Wednesday, March 16, 2011

Models for Governance in the Rice Fields of Liberia

The primary work I came to do at the village – and by “work” I mean that I owned the dead-weight title for the duration of my stay – was rice harvesting. It was harvest time and so much labor was needed.

From a high-level perspective, the way it works is that for every day you work on someone else’s farm, they owe you a day on your farm. So you end up with about 15 or so people, whose farms you’ve already worked on previous days, assembling at your farm on one planned day to knock out most or all the field. It’s much more efficient than going on your own because you have a couple young men collecting the cut rice from behind the line of attack (see last picture), and I can attest there’s strength in numbers. (In this first picture I'm getting ready to haul the rice back to the farm kitchen in typical style - on top of your head with cutlass under your arm.)

The first day was a grand failure, as everyone showed up to Togbah’s farm, but soon after left when they realized Togbah had not prepared the ties (vines) to bind the cut rice. In following days, as I joined the team and went to other fields, I never saw anyone’s field unprepared and thus realized the blatant lack of preparation by Togbah.

But eventually it was our turn again, and Game and Esther, as is custom, prepared a big midday meal for everyone, which the workers devour in quantities I’ve never before seen. The meal is much needed because it’s tough work. Ten solid hours under the blistering sun, hunched over the rice, day after day, is difficult when you don’t have any climate-controlled refuge to return to or any Western amenities. The irony is that to cut the rice almost everyone uses the same paring knife bearing the brand name “Enjoy Living” on the handle.

As we cut, we would do rhythmic chants to propel the work along. It was usually one person leading, and then everyone chanting a complimentary phrase, with me somewhere in the background trying to sound like I was saying the right thing. Seeing as how Liberia was founded by freed American slaves, I couldn’t help but consider the unsettling possibility that I was singing along with them songs that were once sang on my country’s southern soil.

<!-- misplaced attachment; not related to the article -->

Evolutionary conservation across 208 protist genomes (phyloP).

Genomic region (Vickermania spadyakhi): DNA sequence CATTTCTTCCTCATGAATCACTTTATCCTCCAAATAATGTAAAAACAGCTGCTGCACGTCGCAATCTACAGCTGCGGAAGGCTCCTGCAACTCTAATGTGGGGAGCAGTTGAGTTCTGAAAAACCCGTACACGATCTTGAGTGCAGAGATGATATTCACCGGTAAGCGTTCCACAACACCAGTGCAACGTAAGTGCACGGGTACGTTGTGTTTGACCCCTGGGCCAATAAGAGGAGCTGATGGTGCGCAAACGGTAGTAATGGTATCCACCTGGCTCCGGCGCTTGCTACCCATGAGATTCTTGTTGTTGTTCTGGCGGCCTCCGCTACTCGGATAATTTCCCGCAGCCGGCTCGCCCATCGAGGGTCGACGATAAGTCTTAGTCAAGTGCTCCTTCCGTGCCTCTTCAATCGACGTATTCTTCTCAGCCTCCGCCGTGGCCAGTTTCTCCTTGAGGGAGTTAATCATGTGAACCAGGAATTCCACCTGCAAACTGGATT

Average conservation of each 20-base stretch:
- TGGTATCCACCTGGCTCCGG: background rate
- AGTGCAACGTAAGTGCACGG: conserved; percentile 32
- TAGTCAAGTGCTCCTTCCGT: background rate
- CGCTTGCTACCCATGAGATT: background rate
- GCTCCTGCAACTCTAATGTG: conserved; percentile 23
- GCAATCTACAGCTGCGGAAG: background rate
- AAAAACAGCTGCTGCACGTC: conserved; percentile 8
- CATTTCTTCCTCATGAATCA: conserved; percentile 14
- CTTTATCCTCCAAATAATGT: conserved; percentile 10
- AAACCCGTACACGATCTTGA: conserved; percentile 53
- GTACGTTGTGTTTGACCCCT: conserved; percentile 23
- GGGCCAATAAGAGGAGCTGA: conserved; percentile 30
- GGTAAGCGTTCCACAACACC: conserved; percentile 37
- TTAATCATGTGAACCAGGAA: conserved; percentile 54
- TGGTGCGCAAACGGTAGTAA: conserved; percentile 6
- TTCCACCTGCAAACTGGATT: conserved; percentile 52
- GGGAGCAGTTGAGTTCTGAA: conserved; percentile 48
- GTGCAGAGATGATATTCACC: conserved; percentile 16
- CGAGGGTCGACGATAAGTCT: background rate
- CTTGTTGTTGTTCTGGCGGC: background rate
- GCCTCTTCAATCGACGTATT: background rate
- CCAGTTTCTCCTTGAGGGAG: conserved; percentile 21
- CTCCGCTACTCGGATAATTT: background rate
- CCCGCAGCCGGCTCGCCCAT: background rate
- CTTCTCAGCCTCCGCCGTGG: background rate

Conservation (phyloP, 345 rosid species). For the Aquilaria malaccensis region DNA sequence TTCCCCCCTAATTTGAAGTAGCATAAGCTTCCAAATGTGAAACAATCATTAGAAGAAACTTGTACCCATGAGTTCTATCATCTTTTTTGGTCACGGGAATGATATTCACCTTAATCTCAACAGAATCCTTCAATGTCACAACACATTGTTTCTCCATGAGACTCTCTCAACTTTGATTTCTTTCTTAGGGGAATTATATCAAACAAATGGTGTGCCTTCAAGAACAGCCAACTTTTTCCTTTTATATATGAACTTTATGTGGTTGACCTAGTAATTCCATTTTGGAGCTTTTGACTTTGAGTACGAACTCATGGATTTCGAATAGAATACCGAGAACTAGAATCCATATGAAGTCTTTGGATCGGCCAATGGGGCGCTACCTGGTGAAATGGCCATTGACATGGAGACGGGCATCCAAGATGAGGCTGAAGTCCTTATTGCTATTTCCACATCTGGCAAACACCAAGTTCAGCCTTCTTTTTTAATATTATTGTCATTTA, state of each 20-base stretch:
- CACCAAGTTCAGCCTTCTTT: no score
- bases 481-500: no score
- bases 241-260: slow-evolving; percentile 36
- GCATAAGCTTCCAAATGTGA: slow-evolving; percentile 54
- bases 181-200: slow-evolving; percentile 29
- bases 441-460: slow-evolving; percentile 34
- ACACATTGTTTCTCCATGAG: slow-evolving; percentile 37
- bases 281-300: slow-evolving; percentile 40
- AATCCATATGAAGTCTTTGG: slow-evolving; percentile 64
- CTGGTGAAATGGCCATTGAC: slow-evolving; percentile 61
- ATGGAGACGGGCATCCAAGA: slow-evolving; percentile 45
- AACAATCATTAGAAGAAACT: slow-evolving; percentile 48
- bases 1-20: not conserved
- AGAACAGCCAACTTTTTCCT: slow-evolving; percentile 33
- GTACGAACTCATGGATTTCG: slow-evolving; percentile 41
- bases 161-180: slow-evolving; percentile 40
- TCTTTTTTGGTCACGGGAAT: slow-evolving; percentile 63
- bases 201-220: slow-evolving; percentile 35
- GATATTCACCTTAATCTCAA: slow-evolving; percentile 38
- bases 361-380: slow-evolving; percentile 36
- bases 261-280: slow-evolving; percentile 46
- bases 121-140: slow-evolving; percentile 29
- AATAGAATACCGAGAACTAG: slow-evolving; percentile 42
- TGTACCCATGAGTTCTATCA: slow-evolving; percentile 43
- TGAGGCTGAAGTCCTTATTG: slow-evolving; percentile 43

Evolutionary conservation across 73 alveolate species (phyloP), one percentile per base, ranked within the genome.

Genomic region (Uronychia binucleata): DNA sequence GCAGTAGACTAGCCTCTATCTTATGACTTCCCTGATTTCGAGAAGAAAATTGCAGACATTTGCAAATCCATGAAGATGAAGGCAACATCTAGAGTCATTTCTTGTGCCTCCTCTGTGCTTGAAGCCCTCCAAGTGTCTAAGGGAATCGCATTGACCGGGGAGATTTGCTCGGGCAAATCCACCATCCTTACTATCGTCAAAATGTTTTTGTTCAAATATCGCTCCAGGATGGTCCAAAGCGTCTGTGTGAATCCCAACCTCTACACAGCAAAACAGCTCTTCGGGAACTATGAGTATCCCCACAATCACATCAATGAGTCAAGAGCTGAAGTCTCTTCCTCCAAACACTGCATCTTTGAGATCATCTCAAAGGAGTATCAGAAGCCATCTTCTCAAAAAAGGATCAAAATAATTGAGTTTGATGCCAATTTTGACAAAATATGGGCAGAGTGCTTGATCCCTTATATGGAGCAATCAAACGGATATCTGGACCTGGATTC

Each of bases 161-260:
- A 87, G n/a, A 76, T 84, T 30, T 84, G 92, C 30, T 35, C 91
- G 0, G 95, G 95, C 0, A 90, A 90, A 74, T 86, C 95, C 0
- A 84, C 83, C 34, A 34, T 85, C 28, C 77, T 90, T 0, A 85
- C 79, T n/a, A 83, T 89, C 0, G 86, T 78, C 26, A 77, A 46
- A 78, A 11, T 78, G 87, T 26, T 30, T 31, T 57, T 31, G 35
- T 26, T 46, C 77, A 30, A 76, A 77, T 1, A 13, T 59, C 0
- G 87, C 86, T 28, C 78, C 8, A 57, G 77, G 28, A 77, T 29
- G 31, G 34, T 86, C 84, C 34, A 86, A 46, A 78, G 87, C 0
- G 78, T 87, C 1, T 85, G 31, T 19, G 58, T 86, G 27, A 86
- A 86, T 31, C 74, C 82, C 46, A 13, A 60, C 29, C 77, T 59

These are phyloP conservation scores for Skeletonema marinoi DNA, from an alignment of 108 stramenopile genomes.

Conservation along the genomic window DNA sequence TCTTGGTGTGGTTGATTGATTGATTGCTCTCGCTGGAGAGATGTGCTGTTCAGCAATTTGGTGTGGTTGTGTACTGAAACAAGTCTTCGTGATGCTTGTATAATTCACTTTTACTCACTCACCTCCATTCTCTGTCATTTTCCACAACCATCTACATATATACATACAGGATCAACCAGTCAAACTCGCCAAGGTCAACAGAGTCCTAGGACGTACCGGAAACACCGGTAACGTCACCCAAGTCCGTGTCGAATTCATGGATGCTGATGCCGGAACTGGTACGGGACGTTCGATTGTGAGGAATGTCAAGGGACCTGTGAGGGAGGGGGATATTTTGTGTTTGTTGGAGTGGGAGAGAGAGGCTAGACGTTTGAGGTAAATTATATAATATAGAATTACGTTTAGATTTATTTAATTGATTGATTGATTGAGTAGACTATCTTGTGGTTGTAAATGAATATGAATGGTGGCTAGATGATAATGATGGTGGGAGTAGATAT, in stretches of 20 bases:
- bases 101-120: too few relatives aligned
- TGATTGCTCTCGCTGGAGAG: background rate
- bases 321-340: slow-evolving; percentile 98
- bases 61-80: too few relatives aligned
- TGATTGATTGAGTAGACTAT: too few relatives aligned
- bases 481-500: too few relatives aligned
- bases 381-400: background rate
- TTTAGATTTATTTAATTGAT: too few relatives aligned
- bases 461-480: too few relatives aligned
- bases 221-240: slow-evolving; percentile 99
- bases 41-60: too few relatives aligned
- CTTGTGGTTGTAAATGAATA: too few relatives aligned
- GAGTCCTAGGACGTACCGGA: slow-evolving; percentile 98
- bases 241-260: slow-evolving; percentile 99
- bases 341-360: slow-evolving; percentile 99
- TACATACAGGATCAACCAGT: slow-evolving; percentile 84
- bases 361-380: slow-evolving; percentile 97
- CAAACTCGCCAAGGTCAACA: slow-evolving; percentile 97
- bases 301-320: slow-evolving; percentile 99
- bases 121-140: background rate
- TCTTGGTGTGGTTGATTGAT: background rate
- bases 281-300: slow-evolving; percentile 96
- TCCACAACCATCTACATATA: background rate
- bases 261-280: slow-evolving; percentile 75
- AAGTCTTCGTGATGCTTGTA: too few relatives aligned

But what is most intriguing about the harvest itself is the developed leadership structure and well-defined schedule of fines for those who don’t follow the rice harvesting rules. I talked with the friendly Superintendant James Flomo about this. His position is supported by a Secretary and Solider, and as the leader, he is in charge of organizing the group and recording fines. A line leader with a whistle indicates when the group should move to a new section of the field.

The fines are rather strict – 5 Liberian dollars for talking during a song, 20 dollars for leaving rice behind you, 10 dollars for leaving the area without telling anyone. All the money goes in a pot, primarily used to help the family pay for the food and purchase palm wine that is consumed throughout the day. I took a few swigs but being the nice guy that I am, I saved the rest for them.

In a country where corruption and leadership is so poor that the president dissolved her entire cabinet save one minister, next to neighboring leaders who alter election results to their liking, this village governance is impressive to me. Why can’t policy makers take a hint from the leadership and discipline from their constituents in the village? To be certain, there is much less power at stake in the village, but my experience in the rice fields makes it seem that the raw capacity is there.

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